Hey, Google? Alexa? Am I At Risk for Alzheimer’s?: UMass Boston Professor Part of $1.1M Research Project (UMass Boston)

UMass Boston: Hey, Google? Alexa? Am I At Risk for Alzheimer’s?: UMass Boston Professor Part of $1.1M Research Project. “Assistant Professor of Computer Science Xiaohui Liang is leading a four-year $1,179,714 National Institute on Aging (NIA)-funded research project to use Voice Assistant Systems, such as Amazon’s Alexa and Google Home, to detect early cognitive impairment. Early diagnosis of Alzheimer’s disease and related dementias in older adults living alone is essential for developing, planning, and ensuring adequate support at home for patients and their families.”

McKnight’s Long-Term Care News: CMS to streamline Nursing Home Compare, other Compare websites for consumers

McKnight’s Long-Term Care News: CMS to streamline Nursing Home Compare, other Compare websites for consumers . “Long-term care providers could soon see changes to the Nursing Home Compare website under the latest initiative by the Centers for Medicare & Medicaid Services. The agency announced Thursday that it plans to combine and standardize its eight separate Compare websites: Nursing Home, Hospital, Home Health, Dialysis Facility, Long-Term Care Hospital, Inpatient Rehabilitation Facility, Physician and Hospice.”

‘This is not right’: Medicare’s plan guide was so messed up, it’s offering a do-over (Kansas City Star)

Kansas City Star: ‘This is not right’: Medicare’s plan guide was so messed up, it’s offering a do-over. “The Centers for Medicare and Medicaid Services added a new planning tool to its website, and it was so confusing — even for experts like [Kelly G.] Loeb — that congressional leaders have called for officials to publicize a special do-over period to give recipients another chance to enroll in the right plan. Loeb and other Medicare counselors worry that Medicare users could feel the aftershocks when they get their prescriptions this month.”

Slate: The Very Respectful Wikipedia Battles Over “OK Boomer”

Slate: The Very Respectful Wikipedia Battles Over “OK Boomer”. “The Wikipedia user Linguaddict drafted the first version of the OK Boomer Wikipedia page on Nov. 4. The article’s prospects were touch-and-go there at the beginning. Two editors declined the article, with one saying that it should instead be a subsection on the Baby Boomer entry, and the other that the neologism failed to meet Wikipedia’s infamous notability guidelines. But within two days, the article was accepted. Since its official publication on Nov. 6, the entry has received more than 700,000 page views on Wikipedia directly, and it’s had even greater reach through search engine results and the digital assistants that sample from the site’s publicly-available content.”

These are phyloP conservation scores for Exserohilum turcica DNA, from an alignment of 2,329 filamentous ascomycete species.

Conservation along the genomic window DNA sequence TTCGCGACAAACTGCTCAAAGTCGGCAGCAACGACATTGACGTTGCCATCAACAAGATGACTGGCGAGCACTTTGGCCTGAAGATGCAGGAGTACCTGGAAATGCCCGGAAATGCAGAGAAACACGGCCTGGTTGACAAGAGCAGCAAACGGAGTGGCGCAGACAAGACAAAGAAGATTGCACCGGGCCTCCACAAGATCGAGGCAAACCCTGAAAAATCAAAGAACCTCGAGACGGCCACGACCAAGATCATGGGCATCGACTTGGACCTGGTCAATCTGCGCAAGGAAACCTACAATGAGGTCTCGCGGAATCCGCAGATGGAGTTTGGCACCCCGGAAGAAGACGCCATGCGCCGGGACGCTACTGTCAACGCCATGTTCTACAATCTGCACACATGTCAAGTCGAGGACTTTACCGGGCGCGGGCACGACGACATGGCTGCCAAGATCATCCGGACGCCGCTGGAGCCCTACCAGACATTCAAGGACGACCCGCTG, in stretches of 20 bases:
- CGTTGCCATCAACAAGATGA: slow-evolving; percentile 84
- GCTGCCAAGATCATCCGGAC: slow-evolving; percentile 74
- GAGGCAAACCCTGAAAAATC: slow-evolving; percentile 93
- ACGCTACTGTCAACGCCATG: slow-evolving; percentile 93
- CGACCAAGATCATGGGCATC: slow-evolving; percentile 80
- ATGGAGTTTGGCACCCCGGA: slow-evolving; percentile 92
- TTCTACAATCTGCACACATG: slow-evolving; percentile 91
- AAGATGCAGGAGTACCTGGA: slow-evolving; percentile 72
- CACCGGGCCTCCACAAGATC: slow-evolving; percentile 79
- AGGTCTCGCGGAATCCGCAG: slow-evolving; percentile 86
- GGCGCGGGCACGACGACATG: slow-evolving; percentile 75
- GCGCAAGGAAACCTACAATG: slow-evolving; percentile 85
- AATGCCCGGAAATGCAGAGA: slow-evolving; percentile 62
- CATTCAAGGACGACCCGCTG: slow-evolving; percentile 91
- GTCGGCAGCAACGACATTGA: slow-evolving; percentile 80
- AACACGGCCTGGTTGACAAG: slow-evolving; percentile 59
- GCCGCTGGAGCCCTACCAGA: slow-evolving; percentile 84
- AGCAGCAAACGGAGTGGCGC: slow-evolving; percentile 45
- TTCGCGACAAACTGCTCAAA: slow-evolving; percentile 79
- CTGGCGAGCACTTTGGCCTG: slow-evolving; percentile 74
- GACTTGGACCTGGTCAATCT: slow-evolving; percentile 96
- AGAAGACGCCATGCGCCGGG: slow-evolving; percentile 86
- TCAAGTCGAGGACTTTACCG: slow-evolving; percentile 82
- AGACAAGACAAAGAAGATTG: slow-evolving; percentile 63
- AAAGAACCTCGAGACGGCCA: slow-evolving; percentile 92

Smashing Magazine: Creating Online Environments That Work Well For Older Users

Smashing Magazine: Creating Online Environments That Work Well For Older Users. “Even though we’re as tech-savvy as anyone else, older users have some specific needs that web designers and programmers should consider. None of them are particularly difficult to accommodate, but they can be critical for our use and enjoyment of the Internet. As a bonus, you’ll be designing environments that will also work for you when you get older. ‘Older’ meaning ‘past forty’.” Every Web designer who thinks gray-on-gray text is just swell should be forced to copy this article fifty times.

BuzzFeed News: How A Massive Facebook Scam Siphoned Millions Of Dollars From Unsuspecting Boomers

BuzzFeed News: How A Massive Facebook Scam Siphoned Millions Of Dollars From Unsuspecting Boomers. “Since 2015, Ads Inc. has made money — lots of it — by executing one of the internet’s most persistent, lucrative, and sophisticated scams: the subscription trap. The subscription trap works by tricking people into buying what they think is a single free trial of a celebrity-endorsed product. Although the customers would receive the product — which in most cases was not made by Ads Inc. itself — in reality, the celebrity has nothing to do with the offer. And in purchasing the free trial, the customer unwittingly commits to a pricey monthly subscription designed to be hard to cancel.” This might explain some of the Facebook account renting as well.

The Conversation: Truly smart homes could help dementia patients live independently

The Conversation: Truly smart homes could help dementia patients live independently. “The growing number of people with dementia is encouraging care providers to look to technology as a way of supporting human carers and improving patients’ quality of life. In particular, we want to use technology to help people with dementia live more independently for as long as possible.”